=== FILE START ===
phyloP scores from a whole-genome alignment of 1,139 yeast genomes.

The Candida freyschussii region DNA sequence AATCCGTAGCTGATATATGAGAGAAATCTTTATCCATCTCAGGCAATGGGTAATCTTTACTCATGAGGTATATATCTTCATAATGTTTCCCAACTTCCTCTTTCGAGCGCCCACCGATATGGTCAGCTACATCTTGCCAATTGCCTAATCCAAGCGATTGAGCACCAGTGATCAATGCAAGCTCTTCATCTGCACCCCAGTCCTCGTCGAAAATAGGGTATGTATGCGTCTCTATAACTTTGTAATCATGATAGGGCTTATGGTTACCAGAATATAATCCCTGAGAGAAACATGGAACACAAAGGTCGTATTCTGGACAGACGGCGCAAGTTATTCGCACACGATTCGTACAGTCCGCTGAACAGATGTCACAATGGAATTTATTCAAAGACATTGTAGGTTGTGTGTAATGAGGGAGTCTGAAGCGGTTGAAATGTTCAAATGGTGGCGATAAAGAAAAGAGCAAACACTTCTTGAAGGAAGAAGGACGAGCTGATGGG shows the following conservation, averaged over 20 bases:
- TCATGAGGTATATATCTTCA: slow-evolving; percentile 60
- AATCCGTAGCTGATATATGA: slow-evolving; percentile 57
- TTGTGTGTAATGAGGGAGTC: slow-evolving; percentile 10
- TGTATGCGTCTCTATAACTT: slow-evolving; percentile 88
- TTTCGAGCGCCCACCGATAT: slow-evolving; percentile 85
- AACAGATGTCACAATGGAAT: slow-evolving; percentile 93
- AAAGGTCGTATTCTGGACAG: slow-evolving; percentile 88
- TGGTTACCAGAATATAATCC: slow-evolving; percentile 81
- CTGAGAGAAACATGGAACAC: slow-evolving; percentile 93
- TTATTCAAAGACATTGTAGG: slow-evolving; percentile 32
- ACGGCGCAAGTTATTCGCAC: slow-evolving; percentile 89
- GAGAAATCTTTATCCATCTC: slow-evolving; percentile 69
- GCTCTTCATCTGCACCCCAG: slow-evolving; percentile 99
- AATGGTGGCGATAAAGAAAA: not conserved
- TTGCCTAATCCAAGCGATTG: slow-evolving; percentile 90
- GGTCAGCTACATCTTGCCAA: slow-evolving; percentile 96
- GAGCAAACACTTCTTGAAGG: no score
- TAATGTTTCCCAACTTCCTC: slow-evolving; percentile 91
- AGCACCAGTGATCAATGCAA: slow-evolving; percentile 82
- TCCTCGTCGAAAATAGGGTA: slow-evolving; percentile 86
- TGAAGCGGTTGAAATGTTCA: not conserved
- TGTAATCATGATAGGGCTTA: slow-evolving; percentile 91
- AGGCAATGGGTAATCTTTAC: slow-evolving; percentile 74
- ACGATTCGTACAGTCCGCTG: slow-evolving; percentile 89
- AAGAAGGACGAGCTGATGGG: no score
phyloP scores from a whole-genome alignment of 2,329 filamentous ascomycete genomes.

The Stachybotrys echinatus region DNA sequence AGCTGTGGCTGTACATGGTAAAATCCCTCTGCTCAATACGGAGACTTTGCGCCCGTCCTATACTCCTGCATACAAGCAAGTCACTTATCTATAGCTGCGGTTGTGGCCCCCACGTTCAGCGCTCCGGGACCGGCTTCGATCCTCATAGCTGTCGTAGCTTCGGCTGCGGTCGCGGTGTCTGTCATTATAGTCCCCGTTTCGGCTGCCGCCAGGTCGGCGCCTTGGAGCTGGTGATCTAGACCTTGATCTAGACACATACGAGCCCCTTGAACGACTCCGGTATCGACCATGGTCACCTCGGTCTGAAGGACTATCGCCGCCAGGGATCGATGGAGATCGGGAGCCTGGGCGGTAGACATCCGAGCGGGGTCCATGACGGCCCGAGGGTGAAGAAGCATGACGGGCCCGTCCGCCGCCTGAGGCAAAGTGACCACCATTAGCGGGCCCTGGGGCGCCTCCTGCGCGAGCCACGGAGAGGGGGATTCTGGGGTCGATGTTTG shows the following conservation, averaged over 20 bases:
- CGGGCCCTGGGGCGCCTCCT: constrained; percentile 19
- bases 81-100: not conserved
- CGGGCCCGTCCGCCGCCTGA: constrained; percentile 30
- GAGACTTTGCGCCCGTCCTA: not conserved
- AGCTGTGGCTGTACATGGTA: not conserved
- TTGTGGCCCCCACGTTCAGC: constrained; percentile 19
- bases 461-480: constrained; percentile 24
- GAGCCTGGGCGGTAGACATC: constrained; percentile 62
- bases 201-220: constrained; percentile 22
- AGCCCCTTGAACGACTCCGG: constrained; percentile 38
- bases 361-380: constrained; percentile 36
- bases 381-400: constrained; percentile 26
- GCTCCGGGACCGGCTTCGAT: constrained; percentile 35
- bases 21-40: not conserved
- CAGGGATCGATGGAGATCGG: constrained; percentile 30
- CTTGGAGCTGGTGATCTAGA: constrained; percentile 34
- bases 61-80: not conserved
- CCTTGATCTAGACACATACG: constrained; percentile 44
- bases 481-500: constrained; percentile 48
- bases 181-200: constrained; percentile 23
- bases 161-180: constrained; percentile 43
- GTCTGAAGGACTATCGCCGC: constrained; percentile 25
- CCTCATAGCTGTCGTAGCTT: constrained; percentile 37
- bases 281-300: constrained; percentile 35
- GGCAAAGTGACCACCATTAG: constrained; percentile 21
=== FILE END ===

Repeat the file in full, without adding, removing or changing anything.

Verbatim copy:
phyloP scores from a whole-genome alignment of 1,139 yeast genomes.

The Candida freyschussii region DNA sequence AATCCGTAGCTGATATATGAGAGAAATCTTTATCCATCTCAGGCAATGGGTAATCTTTACTCATGAGGTATATATCTTCATAATGTTTCCCAACTTCCTCTTTCGAGCGCCCACCGATATGGTCAGCTACATCTTGCCAATTGCCTAATCCAAGCGATTGAGCACCAGTGATCAATGCAAGCTCTTCATCTGCACCCCAGTCCTCGTCGAAAATAGGGTATGTATGCGTCTCTATAACTTTGTAATCATGATAGGGCTTATGGTTACCAGAATATAATCCCTGAGAGAAACATGGAACACAAAGGTCGTATTCTGGACAGACGGCGCAAGTTATTCGCACACGATTCGTACAGTCCGCTGAACAGATGTCACAATGGAATTTATTCAAAGACATTGTAGGTTGTGTGTAATGAGGGAGTCTGAAGCGGTTGAAATGTTCAAATGGTGGCGATAAAGAAAAGAGCAAACACTTCTTGAAGGAAGAAGGACGAGCTGATGGG shows the following conservation, averaged over 20 bases:
- TCATGAGGTATATATCTTCA: slow-evolving; percentile 60
- AATCCGTAGCTGATATATGA: slow-evolving; percentile 57
- TTGTGTGTAATGAGGGAGTC: slow-evolving; percentile 10
- TGTATGCGTCTCTATAACTT: slow-evolving; percentile 88
- TTTCGAGCGCCCACCGATAT: slow-evolving; percentile 85
- AACAGATGTCACAATGGAAT: slow-evolving; percentile 93
- AAAGGTCGTATTCTGGACAG: slow-evolving; percentile 88
- TGGTTACCAGAATATAATCC: slow-evolving; percentile 81
- CTGAGAGAAACATGGAACAC: slow-evolving; percentile 93
- TTATTCAAAGACATTGTAGG: slow-evolving; percentile 32
- ACGGCGCAAGTTATTCGCAC: slow-evolving; percentile 89
- GAGAAATCTTTATCCATCTC: slow-evolving; percentile 69
- GCTCTTCATCTGCACCCCAG: slow-evolving; percentile 99
- AATGGTGGCGATAAAGAAAA: not conserved
- TTGCCTAATCCAAGCGATTG: slow-evolving; percentile 90
- GGTCAGCTACATCTTGCCAA: slow-evolving; percentile 96
- GAGCAAACACTTCTTGAAGG: no score
- TAATGTTTCCCAACTTCCTC: slow-evolving; percentile 91
- AGCACCAGTGATCAATGCAA: slow-evolving; percentile 82
- TCCTCGTCGAAAATAGGGTA: slow-evolving; percentile 86
- TGAAGCGGTTGAAATGTTCA: not conserved
- TGTAATCATGATAGGGCTTA: slow-evolving; percentile 91
- AGGCAATGGGTAATCTTTAC: slow-evolving; percentile 74
- ACGATTCGTACAGTCCGCTG: slow-evolving; percentile 89
- AAGAAGGACGAGCTGATGGG: no score
phyloP scores from a whole-genome alignment of 2,329 filamentous ascomycete genomes.

The Stachybotrys echinatus region DNA sequence AGCTGTGGCTGTACATGGTAAAATCCCTCTGCTCAATACGGAGACTTTGCGCCCGTCCTATACTCCTGCATACAAGCAAGTCACTTATCTATAGCTGCGGTTGTGGCCCCCACGTTCAGCGCTCCGGGACCGGCTTCGATCCTCATAGCTGTCGTAGCTTCGGCTGCGGTCGCGGTGTCTGTCATTATAGTCCCCGTTTCGGCTGCCGCCAGGTCGGCGCCTTGGAGCTGGTGATCTAGACCTTGATCTAGACACATACGAGCCCCTTGAACGACTCCGGTATCGACCATGGTCACCTCGGTCTGAAGGACTATCGCCGCCAGGGATCGATGGAGATCGGGAGCCTGGGCGGTAGACATCCGAGCGGGGTCCATGACGGCCCGAGGGTGAAGAAGCATGACGGGCCCGTCCGCCGCCTGAGGCAAAGTGACCACCATTAGCGGGCCCTGGGGCGCCTCCTGCGCGAGCCACGGAGAGGGGGATTCTGGGGTCGATGTTTG shows the following conservation, averaged over 20 bases:
- CGGGCCCTGGGGCGCCTCCT: constrained; percentile 19
- bases 81-100: not conserved
- CGGGCCCGTCCGCCGCCTGA: constrained; percentile 30
- GAGACTTTGCGCCCGTCCTA: not conserved
- AGCTGTGGCTGTACATGGTA: not conserved
- TTGTGGCCCCCACGTTCAGC: constrained; percentile 19
- bases 461-480: constrained; percentile 24
- GAGCCTGGGCGGTAGACATC: constrained; percentile 62
- bases 201-220: constrained; percentile 22
- AGCCCCTTGAACGACTCCGG: constrained; percentile 38
- bases 361-380: constrained; percentile 36
- bases 381-400: constrained; percentile 26
- GCTCCGGGACCGGCTTCGAT: constrained; percentile 35
- bases 21-40: not conserved
- CAGGGATCGATGGAGATCGG: constrained; percentile 30
- CTTGGAGCTGGTGATCTAGA: constrained; percentile 34
- bases 61-80: not conserved
- CCTTGATCTAGACACATACG: constrained; percentile 44
- bases 481-500: constrained; percentile 48
- bases 181-200: constrained; percentile 23
- bases 161-180: constrained; percentile 43
- GTCTGAAGGACTATCGCCGC: constrained; percentile 25
- CCTCATAGCTGTCGTAGCTT: constrained; percentile 37
- bases 281-300: constrained; percentile 35
- GGCAAAGTGACCACCATTAG: constrained; percentile 21